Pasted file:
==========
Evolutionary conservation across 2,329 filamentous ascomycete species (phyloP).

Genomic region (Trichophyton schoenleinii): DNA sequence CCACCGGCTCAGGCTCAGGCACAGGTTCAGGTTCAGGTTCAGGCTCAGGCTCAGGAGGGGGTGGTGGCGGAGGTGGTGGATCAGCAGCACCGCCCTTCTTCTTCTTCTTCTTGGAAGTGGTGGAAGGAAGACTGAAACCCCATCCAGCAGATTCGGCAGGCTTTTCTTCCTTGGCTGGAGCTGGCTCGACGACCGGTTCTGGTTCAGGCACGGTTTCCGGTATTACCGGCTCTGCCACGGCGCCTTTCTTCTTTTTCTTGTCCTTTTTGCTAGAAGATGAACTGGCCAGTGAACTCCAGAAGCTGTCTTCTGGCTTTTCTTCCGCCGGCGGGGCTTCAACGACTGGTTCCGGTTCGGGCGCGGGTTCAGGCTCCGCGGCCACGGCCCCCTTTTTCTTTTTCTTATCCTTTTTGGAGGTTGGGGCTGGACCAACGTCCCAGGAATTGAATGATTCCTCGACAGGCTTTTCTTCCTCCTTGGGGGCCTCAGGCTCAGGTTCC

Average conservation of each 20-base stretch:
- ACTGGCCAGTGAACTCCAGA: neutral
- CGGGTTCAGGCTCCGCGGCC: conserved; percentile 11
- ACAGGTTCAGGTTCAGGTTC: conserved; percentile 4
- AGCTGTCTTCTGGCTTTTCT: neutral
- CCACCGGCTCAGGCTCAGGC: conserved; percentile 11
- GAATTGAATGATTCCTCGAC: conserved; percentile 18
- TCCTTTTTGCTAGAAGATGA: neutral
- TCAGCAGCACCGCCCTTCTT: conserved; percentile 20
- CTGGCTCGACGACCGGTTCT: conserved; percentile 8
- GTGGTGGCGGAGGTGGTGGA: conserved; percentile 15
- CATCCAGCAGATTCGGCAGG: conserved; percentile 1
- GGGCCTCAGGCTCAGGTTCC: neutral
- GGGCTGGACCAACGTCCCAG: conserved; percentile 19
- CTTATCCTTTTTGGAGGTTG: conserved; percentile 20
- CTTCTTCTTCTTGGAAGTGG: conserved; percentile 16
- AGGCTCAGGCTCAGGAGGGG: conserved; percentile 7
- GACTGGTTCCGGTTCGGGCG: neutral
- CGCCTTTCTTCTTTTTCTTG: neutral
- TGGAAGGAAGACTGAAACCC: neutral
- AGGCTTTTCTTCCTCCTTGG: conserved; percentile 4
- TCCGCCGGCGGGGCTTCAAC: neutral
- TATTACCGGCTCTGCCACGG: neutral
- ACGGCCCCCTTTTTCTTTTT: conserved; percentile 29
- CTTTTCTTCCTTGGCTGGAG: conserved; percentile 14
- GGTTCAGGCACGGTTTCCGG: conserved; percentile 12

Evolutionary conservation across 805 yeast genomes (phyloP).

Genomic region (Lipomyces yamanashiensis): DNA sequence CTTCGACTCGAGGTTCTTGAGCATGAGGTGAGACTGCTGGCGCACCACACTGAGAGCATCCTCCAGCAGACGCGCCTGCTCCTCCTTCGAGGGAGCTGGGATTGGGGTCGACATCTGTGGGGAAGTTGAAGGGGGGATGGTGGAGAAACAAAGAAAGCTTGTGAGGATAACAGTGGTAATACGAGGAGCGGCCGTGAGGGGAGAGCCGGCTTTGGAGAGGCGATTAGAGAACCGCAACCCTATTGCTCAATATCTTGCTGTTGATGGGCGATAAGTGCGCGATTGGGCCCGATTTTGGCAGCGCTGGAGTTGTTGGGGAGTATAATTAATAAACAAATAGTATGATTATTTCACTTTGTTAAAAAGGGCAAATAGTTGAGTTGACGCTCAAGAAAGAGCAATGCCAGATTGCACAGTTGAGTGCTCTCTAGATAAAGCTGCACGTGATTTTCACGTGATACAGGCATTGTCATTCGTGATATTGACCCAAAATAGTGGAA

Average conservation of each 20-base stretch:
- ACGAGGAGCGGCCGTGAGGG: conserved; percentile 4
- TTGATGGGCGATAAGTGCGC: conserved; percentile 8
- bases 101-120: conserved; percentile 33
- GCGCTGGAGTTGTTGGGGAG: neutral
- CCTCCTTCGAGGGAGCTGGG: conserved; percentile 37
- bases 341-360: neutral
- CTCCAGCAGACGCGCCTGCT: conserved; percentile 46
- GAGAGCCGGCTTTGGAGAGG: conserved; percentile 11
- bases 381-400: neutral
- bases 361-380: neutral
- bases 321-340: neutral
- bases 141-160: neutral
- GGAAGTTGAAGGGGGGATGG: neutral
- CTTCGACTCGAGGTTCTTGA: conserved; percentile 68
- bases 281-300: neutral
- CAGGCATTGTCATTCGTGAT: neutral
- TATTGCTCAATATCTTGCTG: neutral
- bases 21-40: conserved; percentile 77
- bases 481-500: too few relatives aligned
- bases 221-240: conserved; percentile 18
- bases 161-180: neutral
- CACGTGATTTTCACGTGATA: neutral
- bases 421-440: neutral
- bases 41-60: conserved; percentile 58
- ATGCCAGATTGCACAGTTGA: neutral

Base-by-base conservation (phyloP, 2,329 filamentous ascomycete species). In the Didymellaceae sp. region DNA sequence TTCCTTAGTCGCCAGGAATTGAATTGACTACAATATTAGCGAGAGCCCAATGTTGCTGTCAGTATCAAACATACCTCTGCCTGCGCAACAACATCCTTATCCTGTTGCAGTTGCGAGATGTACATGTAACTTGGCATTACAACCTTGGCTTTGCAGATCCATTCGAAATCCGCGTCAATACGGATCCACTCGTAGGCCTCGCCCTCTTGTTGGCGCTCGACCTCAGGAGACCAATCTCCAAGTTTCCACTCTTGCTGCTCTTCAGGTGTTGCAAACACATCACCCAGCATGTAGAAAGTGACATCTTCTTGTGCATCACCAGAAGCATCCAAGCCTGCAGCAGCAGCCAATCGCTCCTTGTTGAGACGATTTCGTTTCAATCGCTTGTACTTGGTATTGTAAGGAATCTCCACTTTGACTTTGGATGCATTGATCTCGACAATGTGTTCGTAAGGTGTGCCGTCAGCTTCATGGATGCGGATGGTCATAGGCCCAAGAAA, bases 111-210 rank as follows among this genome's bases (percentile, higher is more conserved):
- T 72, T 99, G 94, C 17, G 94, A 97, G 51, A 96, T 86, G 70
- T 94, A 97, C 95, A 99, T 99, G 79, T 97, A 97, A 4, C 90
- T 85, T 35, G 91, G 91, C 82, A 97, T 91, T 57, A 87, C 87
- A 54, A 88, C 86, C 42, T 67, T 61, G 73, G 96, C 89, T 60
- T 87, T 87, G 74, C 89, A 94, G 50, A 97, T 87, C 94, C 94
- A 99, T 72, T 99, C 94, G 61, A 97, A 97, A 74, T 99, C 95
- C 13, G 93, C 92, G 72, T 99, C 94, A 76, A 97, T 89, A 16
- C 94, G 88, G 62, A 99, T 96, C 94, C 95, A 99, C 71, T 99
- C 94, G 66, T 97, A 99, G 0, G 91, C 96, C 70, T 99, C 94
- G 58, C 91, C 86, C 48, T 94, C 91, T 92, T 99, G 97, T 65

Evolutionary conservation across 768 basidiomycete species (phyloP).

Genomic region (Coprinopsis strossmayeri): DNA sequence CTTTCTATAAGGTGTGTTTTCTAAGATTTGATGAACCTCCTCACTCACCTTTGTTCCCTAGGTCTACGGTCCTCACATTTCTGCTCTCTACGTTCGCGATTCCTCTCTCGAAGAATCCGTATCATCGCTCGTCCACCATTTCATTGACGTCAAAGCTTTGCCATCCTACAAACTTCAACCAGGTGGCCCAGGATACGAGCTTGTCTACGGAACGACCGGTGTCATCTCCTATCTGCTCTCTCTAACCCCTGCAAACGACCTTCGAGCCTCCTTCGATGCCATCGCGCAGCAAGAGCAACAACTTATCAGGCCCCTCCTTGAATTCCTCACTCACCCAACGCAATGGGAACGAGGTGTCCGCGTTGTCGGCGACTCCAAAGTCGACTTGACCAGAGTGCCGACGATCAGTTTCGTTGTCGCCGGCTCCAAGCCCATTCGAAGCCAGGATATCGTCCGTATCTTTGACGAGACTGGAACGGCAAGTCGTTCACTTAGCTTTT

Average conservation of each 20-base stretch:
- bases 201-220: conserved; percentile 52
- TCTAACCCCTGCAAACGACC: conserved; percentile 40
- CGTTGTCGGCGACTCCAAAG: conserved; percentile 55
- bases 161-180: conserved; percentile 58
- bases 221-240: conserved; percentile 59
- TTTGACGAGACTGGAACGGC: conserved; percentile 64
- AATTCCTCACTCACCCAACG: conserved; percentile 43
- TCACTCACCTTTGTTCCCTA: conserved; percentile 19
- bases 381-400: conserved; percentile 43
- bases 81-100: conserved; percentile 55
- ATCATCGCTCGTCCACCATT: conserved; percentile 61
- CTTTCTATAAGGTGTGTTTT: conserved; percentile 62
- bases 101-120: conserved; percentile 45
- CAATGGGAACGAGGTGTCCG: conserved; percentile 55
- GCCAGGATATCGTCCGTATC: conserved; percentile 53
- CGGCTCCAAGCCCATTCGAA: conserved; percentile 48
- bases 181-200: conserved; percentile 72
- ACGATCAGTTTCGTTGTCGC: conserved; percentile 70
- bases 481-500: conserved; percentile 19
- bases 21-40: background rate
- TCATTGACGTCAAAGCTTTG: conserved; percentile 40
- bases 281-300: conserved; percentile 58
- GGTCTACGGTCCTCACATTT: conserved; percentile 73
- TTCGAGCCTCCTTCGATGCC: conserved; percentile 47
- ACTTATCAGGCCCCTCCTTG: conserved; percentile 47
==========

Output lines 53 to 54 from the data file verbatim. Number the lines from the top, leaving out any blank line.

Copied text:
- CACGTGATTTTCACGTGATA: neutral
- bases 421-440: neutral